5. David Skene-Melvin, Toronto, Canada: In 1962, my widowed mother was forced to renounce her USA citizenship. Born Rye, New York, 1900, married St Louis, Michigan, 1931, she had lived her married life in Canada. In 1962, having come out of graduate school and with a steady job, I offered to take her to England to visit her immediate younger sister, British by marriage. The USA refused her a passport because, although she was, most definitely, a US citizen, she had not lived in the USA for 18 years. Although British by marriage, she deliberately took the route to formally renouncing her US citizenship, applied for and received a Canadian passport, and I took her to the UK for a happy two months to reconnect with her sister and visit her husband's (my father's) family.

    Michael Putman is a newly-minted Canadian
    6. Michael Putman, London, Canada: I relinquished US citizenship at the Toronto consulate last week on the basis of my naturalisation as a Canadian citizen and employment with the Canadian government. Although at first I came to Canada in 2004 for education alone, due to the continuous acts of kindness and generosity shown me I gradually fell in love with the country and its people, including one in particular who became my wife. I view my relinquishment not as an escape from IRS filing (although I won't miss it), or as a renunciation or political repudiation of the US but rather as a desire on my part to fully assimilate into the civic and cultural life of my new country, and to repay the people of Canada the many benefits and kindnesses they have shown to me by offering my full and undivided allegiance and loyalty in return. The fact of the matter is that after living here nearly a decade, I found that my character, values and behaviour had changed subtly but surely into becoming Canadian, and where the heart and mind go, the allegiance must follow.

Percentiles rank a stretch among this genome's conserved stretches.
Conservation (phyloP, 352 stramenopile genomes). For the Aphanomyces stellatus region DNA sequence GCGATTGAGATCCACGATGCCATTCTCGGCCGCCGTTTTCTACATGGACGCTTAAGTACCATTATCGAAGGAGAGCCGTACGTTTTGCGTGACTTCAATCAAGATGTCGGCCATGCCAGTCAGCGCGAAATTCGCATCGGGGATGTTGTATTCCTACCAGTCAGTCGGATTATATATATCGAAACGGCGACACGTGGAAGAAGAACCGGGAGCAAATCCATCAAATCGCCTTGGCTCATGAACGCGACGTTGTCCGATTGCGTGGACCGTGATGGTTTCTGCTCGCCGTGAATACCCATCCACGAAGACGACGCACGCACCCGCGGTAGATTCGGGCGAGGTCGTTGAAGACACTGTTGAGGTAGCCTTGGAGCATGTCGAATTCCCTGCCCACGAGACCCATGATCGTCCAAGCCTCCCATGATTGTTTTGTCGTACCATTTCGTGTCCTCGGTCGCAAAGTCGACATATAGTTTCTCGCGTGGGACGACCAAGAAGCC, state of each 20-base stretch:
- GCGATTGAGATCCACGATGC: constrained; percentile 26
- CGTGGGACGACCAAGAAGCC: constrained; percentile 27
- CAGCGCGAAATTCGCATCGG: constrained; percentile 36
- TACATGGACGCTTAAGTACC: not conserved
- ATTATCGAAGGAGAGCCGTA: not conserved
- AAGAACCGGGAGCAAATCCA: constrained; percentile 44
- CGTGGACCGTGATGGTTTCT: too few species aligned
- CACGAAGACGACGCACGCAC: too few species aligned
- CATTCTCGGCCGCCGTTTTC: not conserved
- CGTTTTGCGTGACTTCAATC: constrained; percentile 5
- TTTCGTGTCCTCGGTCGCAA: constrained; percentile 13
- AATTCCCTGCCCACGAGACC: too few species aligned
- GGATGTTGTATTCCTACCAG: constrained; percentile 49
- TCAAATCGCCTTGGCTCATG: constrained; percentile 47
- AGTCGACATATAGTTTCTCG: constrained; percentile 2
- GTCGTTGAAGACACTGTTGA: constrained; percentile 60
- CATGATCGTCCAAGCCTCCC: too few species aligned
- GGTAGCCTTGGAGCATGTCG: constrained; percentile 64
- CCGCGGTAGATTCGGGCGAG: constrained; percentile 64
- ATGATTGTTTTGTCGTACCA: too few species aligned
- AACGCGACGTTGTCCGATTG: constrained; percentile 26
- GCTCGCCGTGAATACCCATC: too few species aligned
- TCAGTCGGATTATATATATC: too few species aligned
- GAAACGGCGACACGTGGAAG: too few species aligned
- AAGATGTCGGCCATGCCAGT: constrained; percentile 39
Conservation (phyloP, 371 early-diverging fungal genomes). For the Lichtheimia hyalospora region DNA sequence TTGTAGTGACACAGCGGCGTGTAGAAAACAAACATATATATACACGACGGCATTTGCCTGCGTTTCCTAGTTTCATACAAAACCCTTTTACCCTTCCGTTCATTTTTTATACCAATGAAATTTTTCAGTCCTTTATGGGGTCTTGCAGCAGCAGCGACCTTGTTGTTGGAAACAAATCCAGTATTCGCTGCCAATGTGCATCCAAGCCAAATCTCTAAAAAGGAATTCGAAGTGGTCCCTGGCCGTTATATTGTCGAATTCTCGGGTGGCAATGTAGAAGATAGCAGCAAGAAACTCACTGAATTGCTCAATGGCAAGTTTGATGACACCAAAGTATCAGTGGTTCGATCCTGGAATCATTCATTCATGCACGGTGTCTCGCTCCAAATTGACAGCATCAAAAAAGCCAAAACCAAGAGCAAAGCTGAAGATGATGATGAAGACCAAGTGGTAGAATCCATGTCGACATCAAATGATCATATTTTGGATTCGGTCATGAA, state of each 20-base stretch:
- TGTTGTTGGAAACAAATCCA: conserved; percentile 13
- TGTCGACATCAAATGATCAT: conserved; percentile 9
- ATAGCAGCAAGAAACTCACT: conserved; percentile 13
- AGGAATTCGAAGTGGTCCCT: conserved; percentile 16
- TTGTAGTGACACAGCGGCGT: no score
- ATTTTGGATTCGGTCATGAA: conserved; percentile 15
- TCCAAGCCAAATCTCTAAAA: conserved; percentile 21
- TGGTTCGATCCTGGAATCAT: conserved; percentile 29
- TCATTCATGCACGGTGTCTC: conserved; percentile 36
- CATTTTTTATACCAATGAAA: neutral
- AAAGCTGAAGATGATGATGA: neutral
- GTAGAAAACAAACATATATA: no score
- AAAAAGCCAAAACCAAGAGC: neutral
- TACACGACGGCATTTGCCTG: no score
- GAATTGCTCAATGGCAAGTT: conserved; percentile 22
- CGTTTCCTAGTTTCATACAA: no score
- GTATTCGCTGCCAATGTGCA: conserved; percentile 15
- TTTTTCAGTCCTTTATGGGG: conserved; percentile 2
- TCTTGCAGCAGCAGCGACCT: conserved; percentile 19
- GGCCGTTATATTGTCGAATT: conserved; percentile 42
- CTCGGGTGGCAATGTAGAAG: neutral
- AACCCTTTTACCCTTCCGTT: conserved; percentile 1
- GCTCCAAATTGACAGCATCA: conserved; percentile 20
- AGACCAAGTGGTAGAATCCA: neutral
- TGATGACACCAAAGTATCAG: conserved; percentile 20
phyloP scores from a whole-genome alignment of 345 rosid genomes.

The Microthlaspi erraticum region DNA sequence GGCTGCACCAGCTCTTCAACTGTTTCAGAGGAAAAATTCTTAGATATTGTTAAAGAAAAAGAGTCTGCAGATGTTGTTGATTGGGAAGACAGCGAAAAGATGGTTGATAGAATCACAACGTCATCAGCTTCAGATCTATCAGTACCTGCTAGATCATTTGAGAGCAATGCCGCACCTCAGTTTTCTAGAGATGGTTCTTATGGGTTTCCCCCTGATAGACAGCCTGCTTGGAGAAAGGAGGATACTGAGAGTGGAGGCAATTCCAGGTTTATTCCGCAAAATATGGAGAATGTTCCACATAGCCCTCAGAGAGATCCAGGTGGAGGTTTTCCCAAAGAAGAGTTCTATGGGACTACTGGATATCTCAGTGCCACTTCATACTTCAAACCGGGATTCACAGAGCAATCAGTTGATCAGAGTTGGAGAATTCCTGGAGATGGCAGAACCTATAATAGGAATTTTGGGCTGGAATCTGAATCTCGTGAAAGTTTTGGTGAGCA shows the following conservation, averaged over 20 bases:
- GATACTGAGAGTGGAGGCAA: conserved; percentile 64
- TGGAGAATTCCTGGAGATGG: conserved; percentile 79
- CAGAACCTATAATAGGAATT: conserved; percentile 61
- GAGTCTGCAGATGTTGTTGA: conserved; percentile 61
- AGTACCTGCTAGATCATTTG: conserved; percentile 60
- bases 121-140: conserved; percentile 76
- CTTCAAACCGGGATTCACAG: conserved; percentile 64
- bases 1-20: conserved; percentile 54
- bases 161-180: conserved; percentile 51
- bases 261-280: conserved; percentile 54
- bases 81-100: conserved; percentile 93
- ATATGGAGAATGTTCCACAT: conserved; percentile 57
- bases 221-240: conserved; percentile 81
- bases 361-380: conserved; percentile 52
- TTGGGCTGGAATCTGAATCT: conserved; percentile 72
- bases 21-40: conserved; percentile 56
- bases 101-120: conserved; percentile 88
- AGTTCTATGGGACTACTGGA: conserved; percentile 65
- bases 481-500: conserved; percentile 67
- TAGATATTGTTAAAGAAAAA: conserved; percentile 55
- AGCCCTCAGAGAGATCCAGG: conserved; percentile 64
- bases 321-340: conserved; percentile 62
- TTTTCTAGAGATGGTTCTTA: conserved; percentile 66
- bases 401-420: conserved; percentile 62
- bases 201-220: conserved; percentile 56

7. Tim, Port Perry, Ontario: I renounced my US citizenship earlier this year. I was born in Texas to Canadian parents. I grew up in Canada and lived here most of my life, but when I wanted to join the military, I decided to serve in the US Air Force. When I left the air force, I came back to Canada and found out that I had to continue to file US taxes, even though I was not going back to the US and didn't live there. Every year, I had to fill out a form disclosing every bank account and asset that I had, including those of the company that I founded. I always thought that this was an invasion of privacy, especially when some of those accounts were joint with my wife, who is Canadian. When I heard about the new laws, I had had enough and made the appointment. I wasn't in any hurry to give up my citizenship, but I don't feel like I was left with much choice.

    8. Michael Hayes, Freigericht, Germany: With its draconian penalties and inscrutable or non-existent filing guidelines, reporting into the US tax system has become a major financial risk for Americans living abroad. I decided to eliminate this risk to my family and well-being and simplify my life. Thus I became a German citizen and renounced my US citizenship.